A high school friend offered him a place to stay until he could find a job and a place of his own. After laying about and getting underfoot for two entire weeks, the formerly convivial comrades were beginning to wear on each other’s nerves. So the next Monday, Tim put on a suit and tie and walked downtown to see what they were selling at Liberty House, a department store in what is now Macy’s for Men.

He was hired on the spot, but it only for six months—the result of greed, jealously and corruption, but a tale too long to tell here. The sour note it struck announced much better things to come and, for the second time, Tim worked in a bank—the Chartered Bank of London formerly on the southeast corner of 6th and Market.

Today’s Tenderloin pales by comparison. This was circus maximus on a daily basis—a never-ending parade of characters, costumed eccentrics on roller skates, hustlers and con men, drooling druggies, pickpockets and would-be robbers and all the locals who were too poor, too old or too physically impaired to leave.

When one man died while standing in line to cash a welfare check at Tim’s window, the people behind him simply stepped over his body. It wasn’t his first experience with death, having spent a year as a medical assistant in the Emergency Room of a local hospital to decide if he really wanted to be a doctor, but this was too much. 

Indignant over the crowd’s disregard for the event they had all witnessed with the same interest one might have for watching the swatting of a fly, Tim closed his window, marched into the lobby and chastised everyone still in line, demanding they make room and walk away for no other reason than to give the guy some respect.

The story spread along with tales of similar examples of Tim’s initiative which lead everyone to believe he was the sort of no-nonsense, take-charge kind of guy that makes good management material. He had become an official tough guy, a quality necessary for becoming the manager of Loss Investigation.


They want you to be a team player. I am not a team player. Never have been and never will be. Why? Because there is no “I” in team.


One day, an employee told him he was wasting his time and that if he really wanted to get somewhere, he’d talk to her husband, a manager at Wells Fargo who hired Tim as a Technical Writer. He continued climbing the ladder until one day, amidst the chaos of reorganizations and acquisitions, he came face to face with a creature so hideous and terrifying, Medusa herself would have averted her gaze.

The creature said, “Your job has been eliminated,” and while she had worked hard to make it happen, added “Nothing personal, of course.”

After sending out a general SOS to everyone he knew, a loyal friend hired him two weeks later, and a month after that, Tim found the most lucrative job of his life at a credit card company that was fated to fold just two years later. Twice in two years, no job, no income, and now, no prospects.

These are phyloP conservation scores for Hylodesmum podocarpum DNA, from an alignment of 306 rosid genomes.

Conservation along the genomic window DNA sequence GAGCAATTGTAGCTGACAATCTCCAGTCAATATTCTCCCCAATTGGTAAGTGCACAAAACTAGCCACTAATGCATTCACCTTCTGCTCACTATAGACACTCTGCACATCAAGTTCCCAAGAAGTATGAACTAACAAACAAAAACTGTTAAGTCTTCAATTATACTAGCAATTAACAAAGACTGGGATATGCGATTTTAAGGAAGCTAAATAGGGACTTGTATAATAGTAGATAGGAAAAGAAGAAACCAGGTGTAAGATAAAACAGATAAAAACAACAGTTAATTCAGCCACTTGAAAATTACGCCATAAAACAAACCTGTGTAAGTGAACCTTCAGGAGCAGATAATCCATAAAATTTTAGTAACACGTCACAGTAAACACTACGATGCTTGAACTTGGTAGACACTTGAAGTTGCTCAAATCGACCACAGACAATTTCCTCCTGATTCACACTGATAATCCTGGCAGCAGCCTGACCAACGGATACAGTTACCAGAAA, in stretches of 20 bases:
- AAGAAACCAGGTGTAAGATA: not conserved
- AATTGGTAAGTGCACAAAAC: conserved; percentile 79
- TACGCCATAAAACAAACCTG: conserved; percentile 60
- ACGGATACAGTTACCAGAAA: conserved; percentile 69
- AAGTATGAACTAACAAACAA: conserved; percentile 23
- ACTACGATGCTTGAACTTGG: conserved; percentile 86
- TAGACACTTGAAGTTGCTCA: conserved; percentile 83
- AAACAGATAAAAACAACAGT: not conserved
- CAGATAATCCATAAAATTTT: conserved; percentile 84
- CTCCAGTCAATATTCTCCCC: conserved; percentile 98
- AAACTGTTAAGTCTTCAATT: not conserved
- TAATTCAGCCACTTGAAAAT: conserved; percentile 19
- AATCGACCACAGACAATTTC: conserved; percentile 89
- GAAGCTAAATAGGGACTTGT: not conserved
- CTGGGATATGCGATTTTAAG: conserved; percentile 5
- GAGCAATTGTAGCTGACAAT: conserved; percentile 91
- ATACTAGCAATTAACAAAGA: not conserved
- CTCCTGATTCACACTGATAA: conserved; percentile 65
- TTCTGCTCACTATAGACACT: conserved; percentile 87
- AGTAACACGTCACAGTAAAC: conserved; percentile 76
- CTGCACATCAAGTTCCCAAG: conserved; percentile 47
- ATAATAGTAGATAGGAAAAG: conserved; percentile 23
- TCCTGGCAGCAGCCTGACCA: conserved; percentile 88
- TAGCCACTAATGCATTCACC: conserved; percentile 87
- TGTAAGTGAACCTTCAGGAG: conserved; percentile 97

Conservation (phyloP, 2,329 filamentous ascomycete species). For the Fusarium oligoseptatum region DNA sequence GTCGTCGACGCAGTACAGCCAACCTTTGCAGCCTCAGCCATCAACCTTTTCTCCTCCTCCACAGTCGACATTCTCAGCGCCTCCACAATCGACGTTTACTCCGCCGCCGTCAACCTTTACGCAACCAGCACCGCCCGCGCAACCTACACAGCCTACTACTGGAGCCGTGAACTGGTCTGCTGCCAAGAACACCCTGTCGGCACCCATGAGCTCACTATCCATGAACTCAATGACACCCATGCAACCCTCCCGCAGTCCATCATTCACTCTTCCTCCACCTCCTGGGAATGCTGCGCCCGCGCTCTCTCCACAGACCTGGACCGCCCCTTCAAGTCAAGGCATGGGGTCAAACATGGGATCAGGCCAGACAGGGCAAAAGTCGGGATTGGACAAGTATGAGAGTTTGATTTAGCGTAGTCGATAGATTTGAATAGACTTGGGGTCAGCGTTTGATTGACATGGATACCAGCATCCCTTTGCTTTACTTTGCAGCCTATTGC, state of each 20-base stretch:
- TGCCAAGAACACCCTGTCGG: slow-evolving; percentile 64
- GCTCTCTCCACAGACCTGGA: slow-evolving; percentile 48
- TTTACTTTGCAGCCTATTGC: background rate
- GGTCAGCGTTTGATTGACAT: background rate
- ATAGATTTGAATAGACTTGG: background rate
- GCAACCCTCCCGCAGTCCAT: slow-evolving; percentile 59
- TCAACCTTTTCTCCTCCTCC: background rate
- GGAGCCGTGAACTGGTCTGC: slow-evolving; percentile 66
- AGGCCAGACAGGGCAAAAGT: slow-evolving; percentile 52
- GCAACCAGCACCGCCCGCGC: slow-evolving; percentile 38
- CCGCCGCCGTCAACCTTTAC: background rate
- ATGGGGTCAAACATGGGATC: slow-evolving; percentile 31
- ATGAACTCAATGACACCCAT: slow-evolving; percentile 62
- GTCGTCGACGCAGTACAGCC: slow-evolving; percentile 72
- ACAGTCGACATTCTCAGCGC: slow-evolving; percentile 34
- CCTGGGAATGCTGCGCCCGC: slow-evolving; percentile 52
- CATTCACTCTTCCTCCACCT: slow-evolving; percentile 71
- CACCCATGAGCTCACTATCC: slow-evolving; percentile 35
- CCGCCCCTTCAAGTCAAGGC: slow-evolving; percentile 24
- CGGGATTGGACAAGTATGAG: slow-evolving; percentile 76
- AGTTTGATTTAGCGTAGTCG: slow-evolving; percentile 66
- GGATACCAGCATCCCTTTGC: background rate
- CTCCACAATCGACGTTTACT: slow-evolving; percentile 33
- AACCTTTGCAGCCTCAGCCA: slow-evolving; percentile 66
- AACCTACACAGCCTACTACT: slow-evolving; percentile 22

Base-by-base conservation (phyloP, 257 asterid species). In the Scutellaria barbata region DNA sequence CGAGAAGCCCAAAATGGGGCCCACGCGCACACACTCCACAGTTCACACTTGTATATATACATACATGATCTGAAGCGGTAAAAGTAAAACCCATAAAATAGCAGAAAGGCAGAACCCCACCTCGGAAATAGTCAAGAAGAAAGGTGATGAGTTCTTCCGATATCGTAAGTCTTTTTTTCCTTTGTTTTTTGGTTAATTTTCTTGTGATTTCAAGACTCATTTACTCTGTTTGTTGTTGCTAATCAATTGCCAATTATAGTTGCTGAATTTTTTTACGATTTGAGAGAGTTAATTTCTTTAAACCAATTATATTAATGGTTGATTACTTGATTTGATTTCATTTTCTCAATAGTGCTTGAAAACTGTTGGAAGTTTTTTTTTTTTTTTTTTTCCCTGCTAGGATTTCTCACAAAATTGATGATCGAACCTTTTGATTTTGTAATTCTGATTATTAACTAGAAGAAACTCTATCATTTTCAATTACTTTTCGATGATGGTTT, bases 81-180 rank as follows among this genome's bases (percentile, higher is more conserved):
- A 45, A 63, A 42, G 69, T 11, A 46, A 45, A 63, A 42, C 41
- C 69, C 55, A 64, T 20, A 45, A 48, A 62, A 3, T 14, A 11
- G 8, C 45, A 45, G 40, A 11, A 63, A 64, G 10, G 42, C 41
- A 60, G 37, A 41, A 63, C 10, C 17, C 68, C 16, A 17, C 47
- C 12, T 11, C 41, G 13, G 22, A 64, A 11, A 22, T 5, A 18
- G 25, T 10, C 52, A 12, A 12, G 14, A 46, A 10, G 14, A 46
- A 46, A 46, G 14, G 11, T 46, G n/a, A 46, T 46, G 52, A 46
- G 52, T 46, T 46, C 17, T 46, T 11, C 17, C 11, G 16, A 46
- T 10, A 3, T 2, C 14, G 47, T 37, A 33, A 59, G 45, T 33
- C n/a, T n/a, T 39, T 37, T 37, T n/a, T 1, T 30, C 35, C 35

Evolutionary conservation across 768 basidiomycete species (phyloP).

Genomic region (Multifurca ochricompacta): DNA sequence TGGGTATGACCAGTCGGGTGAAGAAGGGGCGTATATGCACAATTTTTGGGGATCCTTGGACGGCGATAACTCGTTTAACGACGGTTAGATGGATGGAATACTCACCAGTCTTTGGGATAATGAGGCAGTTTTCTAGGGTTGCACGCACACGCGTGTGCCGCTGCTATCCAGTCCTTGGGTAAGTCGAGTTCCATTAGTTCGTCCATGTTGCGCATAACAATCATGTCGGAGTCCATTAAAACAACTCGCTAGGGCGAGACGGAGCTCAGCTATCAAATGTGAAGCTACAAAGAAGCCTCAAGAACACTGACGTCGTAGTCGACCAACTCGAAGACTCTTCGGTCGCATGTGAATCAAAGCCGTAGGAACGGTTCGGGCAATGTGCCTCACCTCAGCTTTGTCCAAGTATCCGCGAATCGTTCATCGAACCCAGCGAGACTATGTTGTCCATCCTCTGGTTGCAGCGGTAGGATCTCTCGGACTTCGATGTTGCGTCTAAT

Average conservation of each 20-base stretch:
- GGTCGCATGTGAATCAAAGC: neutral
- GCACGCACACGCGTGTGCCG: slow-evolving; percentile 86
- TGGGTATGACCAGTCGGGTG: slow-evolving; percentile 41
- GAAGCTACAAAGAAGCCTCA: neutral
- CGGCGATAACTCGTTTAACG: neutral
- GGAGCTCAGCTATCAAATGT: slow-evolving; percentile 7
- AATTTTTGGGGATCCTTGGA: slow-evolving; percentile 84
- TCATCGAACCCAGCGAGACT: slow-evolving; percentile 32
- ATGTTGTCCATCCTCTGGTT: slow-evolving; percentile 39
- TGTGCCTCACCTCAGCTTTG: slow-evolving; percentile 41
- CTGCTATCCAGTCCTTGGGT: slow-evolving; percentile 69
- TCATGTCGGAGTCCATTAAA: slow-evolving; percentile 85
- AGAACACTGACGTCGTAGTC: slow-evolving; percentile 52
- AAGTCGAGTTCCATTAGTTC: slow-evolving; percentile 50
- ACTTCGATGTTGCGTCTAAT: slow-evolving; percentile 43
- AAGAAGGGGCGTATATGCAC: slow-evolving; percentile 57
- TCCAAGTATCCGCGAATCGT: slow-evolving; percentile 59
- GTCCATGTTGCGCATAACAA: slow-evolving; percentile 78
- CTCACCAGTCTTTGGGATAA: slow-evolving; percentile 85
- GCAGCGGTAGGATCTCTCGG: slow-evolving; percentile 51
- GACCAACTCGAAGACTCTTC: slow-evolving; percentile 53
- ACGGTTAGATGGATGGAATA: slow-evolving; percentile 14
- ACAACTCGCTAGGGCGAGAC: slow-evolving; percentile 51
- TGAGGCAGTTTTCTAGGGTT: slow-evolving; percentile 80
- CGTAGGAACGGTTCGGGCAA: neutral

One morning, after a year with no income and living on investments, an ad appeared in one of the city’s two dailies. It was  from a school with classes for anyone interested in becoming hypnotherapists. Things had come full circle.

Tim remembered one summer many years before when, at the age of 12, he watched The Steve Allen Show and a guest named Pat Collins—the “Hip Hypnotist”  who made people fall sound sleep before making them do crazy things like dance the hula and get stuck to their chairs and then made them believe they were on television standing totally naked in front of the whole world. It was nuts.

Right after that, Tim checked out every book he could find on hypnosis from the local library. In the weeks that followed, he hypnotized everybody. Family, friends, and friends of friends were all fair game.

One boy was such a good subject that he was able to remain completely rigid as he lay suspended between two dining chairs placed back to back a few feet apart, his heels on one chair and the back of his head on the other. He barely sagged in the middle at all and stayed that way until commanded to drop—which he did without a single complaint or sign of pain.

While it may seem a roundabout way to a new career, Tim says that this is exactly how life works. One thing leads to another, like it or not. Measure success in whatever way you want because no one else knows what matters to you.

Don’t judge other people and when other people try to judge you, listen politely and if they say something useful, use it. Reject the rest and continue living your life. Know that every mistake is a lesson on how not to do it again. Forgive yourself for anything you’d like to do over and congratulate yourself for everything you did right.

Finally, find something that makes waking up everyday worth it and live for as long as you can. Eventually, you may learn something you never knew before.

In July 2004, Tim began a new life as a therapist doing business under the name, The San Francisco Hypnotherapy Center.

In addition to his professional hypnotherapy training, Tim is also a student of Astrology, Jungian psychology, Gestalt dreamwork and the Enneagram.

With nearly 70 years of his own life’s experience, Tim has all the  intuitive abilities, analytical skills and the understanding and compassion expected of an expert in his field.  As a result, the Center’s clients have realized dreams, reached goals, solved problems, and resolved issues easily and enjoyably.

If you have questions, want to know more, or just need to talk, please don’t hesitate to call 415-781-1500.